In 1973, Jan Miller took a psychology class. Miller found herself with a serious case of senioritis, resulting in a less than stellar psych grade. Fortunately, her teacher allowed her to make this up through volunteering at a center for students with disabilities. Turns out, what seemed to be a simple volunteer job to bring up her grade ended up being a lifelong career and passion.
At 62, Miller Is in her 41st year of teaching, and in that time, has taught children of all ages. She now works with high school students and teachers at Ardrey Kell in south Charlotte as the chair of the Exceptional Children department.
With a masters in learning disabilities, Miller knows her field.
Under Miller, the EC department of Ardrey Kell makes sure to not only give every child educational opportunities, but social opportunities as well. In Charlotte-Mecklenburg Schools, Exceptional Children teachers use strategies to help students learn, such as co-teaching with general education teachers in the classrooms.
“(Inclusivity) is awesome,” Miller said. “But that doesn’t happen automatically.”
Ardrey Kell has a multitude of initiatives offered to its exceptional students, including art, physical education classes, theater and friends club -- a student organization that creates an environment for all students to socialize and meet. As Miller pointed out, the initiatives wouldn’t be possible without the support of Principal David Switzer and the principals of those who came before him.
Ardrey Kell school psychologist Lynn Marder gives credit to Miller for bringing inclusive programs to the school.
“That’s been her experience and her mission, for students of all difficulties and disabilities,” Marder said.
With Miller able to come in during the summertime to work the 175 students with disabilities into the schedule, Switzer and Miller create a system around her students, rather than pushing them in. For example, when including exceptional students in physical education classes, Miller’s students are placed in classes first, and everyone else is placed after.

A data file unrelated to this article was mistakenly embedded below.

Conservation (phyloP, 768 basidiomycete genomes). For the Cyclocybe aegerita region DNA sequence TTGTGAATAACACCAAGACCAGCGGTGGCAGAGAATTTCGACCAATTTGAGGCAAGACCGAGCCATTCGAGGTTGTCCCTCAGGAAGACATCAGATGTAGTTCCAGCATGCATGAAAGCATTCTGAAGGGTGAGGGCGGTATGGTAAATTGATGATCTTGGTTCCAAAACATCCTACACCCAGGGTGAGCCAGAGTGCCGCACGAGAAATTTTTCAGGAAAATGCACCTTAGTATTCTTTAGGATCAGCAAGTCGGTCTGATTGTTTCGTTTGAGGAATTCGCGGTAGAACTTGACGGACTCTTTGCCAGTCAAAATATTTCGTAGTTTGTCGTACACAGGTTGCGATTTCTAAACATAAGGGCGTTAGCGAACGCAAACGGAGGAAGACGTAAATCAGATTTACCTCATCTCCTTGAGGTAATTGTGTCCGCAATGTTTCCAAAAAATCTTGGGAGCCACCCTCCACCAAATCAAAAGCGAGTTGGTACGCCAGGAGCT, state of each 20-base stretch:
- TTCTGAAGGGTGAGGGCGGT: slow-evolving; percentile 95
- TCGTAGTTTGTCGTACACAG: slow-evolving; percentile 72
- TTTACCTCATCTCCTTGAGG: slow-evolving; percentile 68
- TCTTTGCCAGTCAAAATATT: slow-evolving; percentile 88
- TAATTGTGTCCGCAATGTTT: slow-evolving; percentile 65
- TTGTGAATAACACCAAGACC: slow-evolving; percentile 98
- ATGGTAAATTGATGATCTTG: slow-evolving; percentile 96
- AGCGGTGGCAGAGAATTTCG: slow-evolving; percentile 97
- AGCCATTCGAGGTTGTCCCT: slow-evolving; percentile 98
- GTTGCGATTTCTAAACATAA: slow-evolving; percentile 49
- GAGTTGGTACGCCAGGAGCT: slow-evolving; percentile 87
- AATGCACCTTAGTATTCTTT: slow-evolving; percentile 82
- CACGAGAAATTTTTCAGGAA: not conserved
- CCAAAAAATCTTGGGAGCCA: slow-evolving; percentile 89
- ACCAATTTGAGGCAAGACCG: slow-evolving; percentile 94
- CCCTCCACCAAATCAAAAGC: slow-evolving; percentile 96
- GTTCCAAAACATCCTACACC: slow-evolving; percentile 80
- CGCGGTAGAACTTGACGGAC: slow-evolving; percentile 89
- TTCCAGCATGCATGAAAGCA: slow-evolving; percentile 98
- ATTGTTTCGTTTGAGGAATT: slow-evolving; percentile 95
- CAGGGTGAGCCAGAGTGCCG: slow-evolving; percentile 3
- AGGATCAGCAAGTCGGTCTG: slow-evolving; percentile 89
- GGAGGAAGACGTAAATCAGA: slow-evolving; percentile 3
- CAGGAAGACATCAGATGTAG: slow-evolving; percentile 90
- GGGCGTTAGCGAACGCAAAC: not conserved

“The schedule is done first and foremost for the student with disabilities,” Miller said. “Everyone else’s is created around that.”
In fact, Miller recently had a discussion with administration about where to place the art classes for the 2017-2018 school year so they match with the EC schedule. As Miller pointed out, it’s critical for all teachers to be open to including EC teachers in their classes.
“It’s a lot of work together,” Miller said. “And that’s not the way it is at every high school.”
The EC department also opens the door to multiple extracurricular activities. The highlight for many EC students with a theatrical side was the recent production of a student-written play. The play was written to include EC students, along with their EC teachers and other theater students.
With the help of staff, EC students are also able to attend prom and the senior trip.
“That doesn’t just happen,” Miller said. “The students with disabilities need support, so we have to work together. And those are the things that make schools so wonderful.”
Miller does not teach exceptional children anymore, but instead focuses on educating their teachers.
“One of my jobs is to nurture younger teachers who are learning to support students with disabilities,” she said.
When asked about the highlight of working in her field, Miller’s response was simple: Graduation.
“It’s a big deal for a student with a disability to graduate,” she said. “For most it’s an expectation, but for a student with a disability it’s not a slam dunk, it’s not something that happens without a tremendous amount of effort on the part of staff and students, and parents.”
This story was written as a part of the Charlotte Observer’s high school journalism Explorer Post. Questions? Email Corey Inscoe at email@example.com.